We often talk about the exercises that work well for combat athletes. We should also talk about those which are just foolish, not-optimal, and, yes…… dumb!
So, what are some exercises (or routines) that you should just avoid?
Doing highly technical skills (fighting technique) on an unstable surface is not wise. Why? You are not fighting on a ship in rough seas. You will never fight on a moving surface and need to execute perfect technique. You want to push off from a stable surface to do the fight technique. However, you can use (on a limited basis) an unstable surface for general conditioning for core (as an example). EXAMPLE: It wouldn’t make sense to train perfect punching technique for a power punch while balancing on our knees on a Swiss ball.
We know you’ve seen it, and maybe have even tried it.
You know…. the super-duper, ultra-complex, multi-angle, compound circuit, training day that looks far more like a circus act than a training protocol for combat athletes.
Yes, you do learn hundreds of scientifically proven training routines and principles in the MMA Conditioning Coach Certification course. However, you don’t need to combine all of them in any single workout. And, it’s unlikely you need all of them in a full season of training for any single athlete.
Your job is to have a massive toolbox of knowledge and skills. Then, you carefully select the best possible combination for the task at hand.
Keeping an Open Mind About MMA Training & Martial Arts Styles
We’ve all been surprised more than once by watching the outcome of a fight.
Right when you think you have it figured out, the striker gets in close on a grappler and gets choked out. Or, a really talented boxer is struggling to get inside on a strong kicker and takes a hard high kick to the cheek.
There are 1 million other scenarios that have played out.
This is what makes MMA so exciting and difficult to predict an outcome.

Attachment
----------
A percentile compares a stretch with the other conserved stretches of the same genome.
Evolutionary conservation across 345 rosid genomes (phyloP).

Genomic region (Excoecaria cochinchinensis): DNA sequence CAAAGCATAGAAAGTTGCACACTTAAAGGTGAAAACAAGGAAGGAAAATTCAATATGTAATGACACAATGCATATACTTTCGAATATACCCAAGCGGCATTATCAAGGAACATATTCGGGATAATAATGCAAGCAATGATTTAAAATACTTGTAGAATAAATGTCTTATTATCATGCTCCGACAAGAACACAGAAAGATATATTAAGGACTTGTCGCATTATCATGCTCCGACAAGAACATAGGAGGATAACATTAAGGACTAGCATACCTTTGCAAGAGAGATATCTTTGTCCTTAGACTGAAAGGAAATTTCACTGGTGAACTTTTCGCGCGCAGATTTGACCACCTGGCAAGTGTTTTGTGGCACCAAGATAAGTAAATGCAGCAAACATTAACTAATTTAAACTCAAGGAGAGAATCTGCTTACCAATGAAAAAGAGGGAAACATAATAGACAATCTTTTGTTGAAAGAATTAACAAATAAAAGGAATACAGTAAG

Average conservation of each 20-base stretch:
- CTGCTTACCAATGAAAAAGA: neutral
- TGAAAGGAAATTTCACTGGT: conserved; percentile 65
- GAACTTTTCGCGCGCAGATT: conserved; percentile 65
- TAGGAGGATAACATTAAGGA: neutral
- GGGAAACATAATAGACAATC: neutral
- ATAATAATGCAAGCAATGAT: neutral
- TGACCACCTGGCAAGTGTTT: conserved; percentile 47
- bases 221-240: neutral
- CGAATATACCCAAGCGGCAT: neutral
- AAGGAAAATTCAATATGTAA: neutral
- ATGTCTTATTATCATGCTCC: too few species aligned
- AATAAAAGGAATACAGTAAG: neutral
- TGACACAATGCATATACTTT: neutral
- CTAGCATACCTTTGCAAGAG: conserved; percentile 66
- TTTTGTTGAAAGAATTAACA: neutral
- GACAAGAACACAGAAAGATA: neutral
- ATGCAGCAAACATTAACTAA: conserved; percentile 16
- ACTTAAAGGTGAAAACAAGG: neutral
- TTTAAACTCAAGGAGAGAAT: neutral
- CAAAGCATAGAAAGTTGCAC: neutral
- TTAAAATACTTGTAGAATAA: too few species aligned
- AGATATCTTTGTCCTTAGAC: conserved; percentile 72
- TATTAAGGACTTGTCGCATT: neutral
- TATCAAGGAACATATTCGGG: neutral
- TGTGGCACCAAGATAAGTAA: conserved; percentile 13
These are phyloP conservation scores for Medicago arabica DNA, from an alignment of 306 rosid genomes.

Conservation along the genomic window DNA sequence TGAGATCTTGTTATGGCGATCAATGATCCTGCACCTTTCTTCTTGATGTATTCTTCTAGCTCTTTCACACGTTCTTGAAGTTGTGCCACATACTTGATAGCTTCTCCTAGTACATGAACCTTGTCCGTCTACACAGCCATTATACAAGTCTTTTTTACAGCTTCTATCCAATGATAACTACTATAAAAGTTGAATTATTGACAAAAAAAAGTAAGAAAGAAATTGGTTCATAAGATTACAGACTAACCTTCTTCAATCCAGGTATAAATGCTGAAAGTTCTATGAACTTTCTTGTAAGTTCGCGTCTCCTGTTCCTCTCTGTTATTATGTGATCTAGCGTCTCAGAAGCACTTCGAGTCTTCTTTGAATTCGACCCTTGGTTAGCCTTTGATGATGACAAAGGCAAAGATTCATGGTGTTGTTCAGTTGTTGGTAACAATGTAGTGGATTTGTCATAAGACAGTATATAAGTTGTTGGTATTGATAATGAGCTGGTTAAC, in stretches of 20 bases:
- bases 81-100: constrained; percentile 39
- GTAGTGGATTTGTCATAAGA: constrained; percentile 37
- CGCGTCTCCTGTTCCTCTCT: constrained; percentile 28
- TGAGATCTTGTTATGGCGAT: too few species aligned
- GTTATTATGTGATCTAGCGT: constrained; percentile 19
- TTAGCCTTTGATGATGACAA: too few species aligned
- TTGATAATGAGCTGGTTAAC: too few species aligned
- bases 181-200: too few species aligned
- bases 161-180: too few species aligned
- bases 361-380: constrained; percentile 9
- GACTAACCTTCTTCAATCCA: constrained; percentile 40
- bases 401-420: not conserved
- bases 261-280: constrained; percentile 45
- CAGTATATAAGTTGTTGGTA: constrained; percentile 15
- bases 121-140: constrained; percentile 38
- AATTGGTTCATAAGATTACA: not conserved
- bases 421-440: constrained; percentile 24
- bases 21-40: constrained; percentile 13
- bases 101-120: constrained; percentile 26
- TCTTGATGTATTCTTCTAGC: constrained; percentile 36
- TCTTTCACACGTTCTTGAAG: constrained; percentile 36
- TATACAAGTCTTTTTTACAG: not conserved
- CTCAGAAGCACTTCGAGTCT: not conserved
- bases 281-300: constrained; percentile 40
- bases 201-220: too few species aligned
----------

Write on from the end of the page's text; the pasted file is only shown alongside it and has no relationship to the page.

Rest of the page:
We’d like you to have that same open mind when it comes to the fitness and conditioning for you and your athletes.
One type of strength training (Olympic lifting as an example) may not give you what you need. In this case, there is no rotational movements, and martial arts are all about rotation.
Here’s another example: [Read more…]
Understanding Sports Psychology for Better Results
(Go Beyond Motivation!)
When you work with your students, how are you motivating them?
Do you consider they may have an “internal frame of reference” when it comes to their motivational strategies? This means they are motivated from “internal” points of reference.
If they had an “external frame of reference” for motivation, they would be motivated more based on what others think or say about their performance.
If you don’t know how to determine which is best, you may not be effective at motivating your student.
Have you ever spoken to your students about affirmations?
5 Ways to Improve Recovery
When you or your students train hard, proper and full recovery is critical for continual progression and injury reduction.
Each of us has a favorite method to assist in recovery. For some, it is as simple as taking a day off and watching Netflix. In many cases that just isn’t enough.
Here are some strategies that will dramatically improve recovery, and therefore performance as well:
Bodyweight Strength Training Ideas
Bodyweight exercises are great for a lot of reasons.
1. You need zero equipment
2. It costs nothing
3. You can do them in a small space
4. You can do them anywhere
5. They are effective
6. They are fun
We often get stuck doing the same 5 exercises in some variation – squats, lunges, push-ups, pull-ups, burpees
Consider thinking of things a little differently.
Circuit Training for Combat Athletes
Regardless of your martial arts discipline or fitness experience, you’ve likely done some type of circuit training.
Circuit training is fast, effective and can provide a metabolic and strength benefit.
There are endless circuit ideas and strategies you can do.
Here are some ideas to make your circuits more interesting and effective:
Mental preparation is where many athletes struggle. Perhaps I should simply say, they do not know how to train their mind. Competition is a psychological activity and those who win the most tend to have the sharpest minds. They have a system of thinking and mentally preparing just as they have a system for training the body.
My intrigue with how powerful the mind is started way back in high school. I was always floored when I saw major slackers place top 3 in our county wrestling tournament and sometimes qualify or even place in the states! I would question how lazy, excuse making athletes could succeed at such a high level?